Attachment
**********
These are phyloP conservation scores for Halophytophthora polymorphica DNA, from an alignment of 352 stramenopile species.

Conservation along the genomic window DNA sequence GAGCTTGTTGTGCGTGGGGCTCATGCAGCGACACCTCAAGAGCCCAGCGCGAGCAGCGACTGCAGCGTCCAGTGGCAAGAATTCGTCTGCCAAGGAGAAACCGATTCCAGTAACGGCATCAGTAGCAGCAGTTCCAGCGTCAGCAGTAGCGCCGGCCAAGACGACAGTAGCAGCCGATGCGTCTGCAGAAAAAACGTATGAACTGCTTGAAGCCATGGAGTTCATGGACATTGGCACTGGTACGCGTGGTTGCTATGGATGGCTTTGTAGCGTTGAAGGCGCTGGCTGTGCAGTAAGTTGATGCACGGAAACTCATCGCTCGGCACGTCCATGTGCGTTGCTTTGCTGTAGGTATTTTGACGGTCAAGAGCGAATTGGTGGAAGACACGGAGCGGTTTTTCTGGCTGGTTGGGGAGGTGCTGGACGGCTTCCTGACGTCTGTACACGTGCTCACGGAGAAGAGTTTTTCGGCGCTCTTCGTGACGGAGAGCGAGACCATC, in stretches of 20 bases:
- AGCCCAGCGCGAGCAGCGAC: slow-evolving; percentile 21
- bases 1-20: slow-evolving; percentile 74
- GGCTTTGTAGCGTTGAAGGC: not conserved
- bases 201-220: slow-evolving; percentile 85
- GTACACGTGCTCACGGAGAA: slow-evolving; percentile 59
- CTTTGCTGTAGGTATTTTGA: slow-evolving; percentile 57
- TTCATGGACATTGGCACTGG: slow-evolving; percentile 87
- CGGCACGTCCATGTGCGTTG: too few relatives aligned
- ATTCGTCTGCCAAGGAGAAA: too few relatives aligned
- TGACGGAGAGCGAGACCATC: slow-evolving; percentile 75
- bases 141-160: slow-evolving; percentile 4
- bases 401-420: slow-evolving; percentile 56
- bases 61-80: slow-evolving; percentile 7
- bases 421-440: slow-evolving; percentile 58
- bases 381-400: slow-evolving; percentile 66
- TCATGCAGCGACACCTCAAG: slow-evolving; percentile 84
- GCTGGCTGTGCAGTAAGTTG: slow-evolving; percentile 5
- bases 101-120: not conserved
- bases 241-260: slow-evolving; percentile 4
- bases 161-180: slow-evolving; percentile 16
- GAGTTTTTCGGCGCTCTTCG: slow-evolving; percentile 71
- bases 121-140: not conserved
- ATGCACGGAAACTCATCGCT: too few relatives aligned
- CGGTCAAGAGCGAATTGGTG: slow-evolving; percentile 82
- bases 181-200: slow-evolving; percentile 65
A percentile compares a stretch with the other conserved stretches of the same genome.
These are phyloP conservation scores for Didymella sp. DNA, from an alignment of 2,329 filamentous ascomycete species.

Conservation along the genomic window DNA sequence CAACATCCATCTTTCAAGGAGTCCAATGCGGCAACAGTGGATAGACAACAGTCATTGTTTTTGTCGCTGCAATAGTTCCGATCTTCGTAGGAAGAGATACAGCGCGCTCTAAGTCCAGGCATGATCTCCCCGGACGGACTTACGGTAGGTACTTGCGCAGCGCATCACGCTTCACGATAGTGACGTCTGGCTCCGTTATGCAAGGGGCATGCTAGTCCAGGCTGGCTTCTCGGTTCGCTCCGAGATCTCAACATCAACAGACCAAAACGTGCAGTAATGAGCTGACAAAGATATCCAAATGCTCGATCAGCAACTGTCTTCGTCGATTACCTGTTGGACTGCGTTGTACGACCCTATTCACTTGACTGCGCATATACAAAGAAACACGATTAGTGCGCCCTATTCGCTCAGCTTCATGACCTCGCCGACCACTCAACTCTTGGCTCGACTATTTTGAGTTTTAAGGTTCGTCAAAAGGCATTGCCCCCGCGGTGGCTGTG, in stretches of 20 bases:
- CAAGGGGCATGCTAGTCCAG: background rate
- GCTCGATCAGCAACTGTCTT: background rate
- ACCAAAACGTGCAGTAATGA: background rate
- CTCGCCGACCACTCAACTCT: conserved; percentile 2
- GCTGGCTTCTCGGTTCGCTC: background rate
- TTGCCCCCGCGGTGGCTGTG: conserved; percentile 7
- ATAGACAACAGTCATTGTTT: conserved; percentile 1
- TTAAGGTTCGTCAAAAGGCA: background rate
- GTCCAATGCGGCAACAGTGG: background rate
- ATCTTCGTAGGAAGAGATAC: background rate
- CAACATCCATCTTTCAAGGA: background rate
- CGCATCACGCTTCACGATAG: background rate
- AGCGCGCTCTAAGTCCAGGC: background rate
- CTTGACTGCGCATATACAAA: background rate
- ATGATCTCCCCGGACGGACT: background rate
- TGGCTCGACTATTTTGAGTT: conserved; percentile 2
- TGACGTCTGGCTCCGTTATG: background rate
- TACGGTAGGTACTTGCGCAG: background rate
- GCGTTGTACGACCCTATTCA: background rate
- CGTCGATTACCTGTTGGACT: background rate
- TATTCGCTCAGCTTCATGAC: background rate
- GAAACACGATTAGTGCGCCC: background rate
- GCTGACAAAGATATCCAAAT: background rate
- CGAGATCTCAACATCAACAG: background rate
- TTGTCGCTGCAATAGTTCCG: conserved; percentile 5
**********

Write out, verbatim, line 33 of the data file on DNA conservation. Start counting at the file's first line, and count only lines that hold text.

- ACCAAAACGTGCAGTAATGA: background rate